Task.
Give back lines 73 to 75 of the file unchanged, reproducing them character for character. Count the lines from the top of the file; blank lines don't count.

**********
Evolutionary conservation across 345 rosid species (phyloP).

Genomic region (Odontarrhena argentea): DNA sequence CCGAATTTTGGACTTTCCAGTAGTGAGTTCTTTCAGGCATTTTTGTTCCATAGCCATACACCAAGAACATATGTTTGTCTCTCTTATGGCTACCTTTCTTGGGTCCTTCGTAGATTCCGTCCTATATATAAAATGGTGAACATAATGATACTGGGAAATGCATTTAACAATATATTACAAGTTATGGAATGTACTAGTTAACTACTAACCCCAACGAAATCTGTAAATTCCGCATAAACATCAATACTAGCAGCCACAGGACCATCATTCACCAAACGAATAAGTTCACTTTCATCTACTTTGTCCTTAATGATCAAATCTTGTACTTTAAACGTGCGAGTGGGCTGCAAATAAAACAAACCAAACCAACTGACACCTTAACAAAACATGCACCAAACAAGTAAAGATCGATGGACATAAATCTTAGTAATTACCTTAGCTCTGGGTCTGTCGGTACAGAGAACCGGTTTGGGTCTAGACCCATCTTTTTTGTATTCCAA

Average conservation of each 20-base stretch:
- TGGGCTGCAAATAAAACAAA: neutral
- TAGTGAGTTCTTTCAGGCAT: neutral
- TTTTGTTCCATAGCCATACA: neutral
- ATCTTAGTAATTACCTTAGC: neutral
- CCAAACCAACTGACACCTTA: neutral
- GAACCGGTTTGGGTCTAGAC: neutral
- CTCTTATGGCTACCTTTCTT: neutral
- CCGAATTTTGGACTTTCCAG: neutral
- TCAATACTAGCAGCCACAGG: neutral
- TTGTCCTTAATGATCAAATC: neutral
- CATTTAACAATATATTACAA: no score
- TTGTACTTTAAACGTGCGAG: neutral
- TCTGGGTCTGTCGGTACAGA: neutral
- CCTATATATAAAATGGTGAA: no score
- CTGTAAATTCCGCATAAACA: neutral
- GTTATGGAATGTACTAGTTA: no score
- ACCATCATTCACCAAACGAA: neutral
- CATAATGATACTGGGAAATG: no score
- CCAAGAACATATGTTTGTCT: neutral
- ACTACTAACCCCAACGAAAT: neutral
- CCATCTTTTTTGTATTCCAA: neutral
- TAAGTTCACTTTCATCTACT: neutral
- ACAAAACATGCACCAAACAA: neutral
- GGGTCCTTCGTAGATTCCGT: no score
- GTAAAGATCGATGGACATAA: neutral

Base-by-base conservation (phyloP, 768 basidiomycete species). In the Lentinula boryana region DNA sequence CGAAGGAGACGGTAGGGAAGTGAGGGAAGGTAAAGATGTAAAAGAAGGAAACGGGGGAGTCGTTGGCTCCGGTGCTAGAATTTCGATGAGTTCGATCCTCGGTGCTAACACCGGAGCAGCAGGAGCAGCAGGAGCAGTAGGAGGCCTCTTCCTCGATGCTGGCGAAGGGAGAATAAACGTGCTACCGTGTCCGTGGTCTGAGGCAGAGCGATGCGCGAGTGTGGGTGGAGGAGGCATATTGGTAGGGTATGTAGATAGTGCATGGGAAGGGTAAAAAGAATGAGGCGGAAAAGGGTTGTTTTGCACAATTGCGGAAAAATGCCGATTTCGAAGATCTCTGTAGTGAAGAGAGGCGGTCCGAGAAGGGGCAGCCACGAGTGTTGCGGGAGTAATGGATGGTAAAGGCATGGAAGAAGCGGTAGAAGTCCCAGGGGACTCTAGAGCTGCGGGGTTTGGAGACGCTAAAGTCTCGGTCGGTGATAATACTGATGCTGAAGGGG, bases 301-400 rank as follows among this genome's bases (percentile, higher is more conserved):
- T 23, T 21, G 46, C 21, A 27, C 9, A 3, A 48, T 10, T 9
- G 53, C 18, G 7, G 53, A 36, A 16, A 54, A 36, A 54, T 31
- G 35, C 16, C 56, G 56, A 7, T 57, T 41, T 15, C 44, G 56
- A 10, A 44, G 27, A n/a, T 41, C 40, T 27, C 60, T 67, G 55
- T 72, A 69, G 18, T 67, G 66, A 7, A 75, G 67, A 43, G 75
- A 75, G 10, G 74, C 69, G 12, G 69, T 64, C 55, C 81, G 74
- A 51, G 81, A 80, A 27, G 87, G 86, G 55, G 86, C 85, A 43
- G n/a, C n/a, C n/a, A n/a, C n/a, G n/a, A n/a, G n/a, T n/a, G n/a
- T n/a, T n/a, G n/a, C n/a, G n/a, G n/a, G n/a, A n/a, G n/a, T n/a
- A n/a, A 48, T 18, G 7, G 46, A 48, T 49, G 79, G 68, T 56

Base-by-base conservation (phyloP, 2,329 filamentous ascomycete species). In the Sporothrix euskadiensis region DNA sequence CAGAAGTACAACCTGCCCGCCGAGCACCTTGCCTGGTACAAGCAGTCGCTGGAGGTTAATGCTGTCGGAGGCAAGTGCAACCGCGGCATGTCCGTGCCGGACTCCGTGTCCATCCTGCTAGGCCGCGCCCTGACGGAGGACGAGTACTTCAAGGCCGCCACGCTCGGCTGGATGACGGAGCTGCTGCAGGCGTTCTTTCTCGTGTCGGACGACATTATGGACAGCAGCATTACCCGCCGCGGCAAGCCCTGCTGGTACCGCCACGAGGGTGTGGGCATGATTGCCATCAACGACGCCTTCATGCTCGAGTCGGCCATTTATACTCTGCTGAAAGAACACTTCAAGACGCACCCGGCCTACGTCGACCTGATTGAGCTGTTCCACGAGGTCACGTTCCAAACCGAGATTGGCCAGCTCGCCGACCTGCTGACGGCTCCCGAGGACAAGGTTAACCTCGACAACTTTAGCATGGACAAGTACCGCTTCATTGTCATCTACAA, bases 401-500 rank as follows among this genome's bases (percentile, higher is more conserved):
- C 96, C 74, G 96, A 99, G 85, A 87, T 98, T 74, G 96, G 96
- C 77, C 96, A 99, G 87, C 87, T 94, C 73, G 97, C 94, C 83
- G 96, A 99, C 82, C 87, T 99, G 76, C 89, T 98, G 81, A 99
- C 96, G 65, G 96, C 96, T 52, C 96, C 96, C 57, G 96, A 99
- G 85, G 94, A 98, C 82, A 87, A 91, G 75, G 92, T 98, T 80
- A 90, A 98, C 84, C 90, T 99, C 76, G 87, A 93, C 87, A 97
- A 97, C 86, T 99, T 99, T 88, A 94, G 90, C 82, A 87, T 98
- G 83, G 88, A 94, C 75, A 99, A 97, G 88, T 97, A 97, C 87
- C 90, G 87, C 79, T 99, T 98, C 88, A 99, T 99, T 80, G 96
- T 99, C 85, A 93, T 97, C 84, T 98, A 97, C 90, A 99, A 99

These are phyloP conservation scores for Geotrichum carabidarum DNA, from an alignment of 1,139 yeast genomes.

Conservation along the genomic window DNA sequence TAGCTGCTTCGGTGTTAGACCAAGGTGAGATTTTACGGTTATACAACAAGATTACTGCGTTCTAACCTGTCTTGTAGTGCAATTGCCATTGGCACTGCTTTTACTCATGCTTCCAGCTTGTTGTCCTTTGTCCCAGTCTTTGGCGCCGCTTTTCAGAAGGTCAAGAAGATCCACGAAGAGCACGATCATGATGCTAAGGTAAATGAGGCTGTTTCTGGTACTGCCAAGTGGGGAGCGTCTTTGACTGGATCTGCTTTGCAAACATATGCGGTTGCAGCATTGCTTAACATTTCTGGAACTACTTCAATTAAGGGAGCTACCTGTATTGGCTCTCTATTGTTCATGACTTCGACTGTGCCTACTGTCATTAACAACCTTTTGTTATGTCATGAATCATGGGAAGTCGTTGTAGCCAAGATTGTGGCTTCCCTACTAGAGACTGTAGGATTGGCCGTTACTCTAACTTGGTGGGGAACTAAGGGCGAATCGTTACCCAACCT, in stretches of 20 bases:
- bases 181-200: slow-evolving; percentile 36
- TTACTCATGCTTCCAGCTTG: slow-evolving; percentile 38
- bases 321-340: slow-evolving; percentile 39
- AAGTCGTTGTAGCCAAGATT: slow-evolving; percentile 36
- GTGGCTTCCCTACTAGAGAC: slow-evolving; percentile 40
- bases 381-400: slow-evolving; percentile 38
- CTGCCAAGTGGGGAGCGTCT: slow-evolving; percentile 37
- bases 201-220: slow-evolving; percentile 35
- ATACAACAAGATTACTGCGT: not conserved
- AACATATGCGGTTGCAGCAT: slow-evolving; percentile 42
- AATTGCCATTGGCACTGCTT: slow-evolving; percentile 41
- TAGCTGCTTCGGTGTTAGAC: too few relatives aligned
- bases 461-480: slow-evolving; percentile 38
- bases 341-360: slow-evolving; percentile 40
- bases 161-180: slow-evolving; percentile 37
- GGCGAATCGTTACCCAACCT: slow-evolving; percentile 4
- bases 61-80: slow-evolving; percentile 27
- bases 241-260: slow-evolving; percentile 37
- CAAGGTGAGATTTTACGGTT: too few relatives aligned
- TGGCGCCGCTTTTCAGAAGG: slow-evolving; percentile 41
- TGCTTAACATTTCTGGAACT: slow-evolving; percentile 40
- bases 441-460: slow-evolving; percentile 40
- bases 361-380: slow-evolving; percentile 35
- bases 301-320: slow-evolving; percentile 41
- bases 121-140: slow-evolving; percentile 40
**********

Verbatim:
- TGCTTAACATTTCTGGAACT: slow-evolving; percentile 40
- bases 441-460: slow-evolving; percentile 40
- bases 361-380: slow-evolving; percentile 35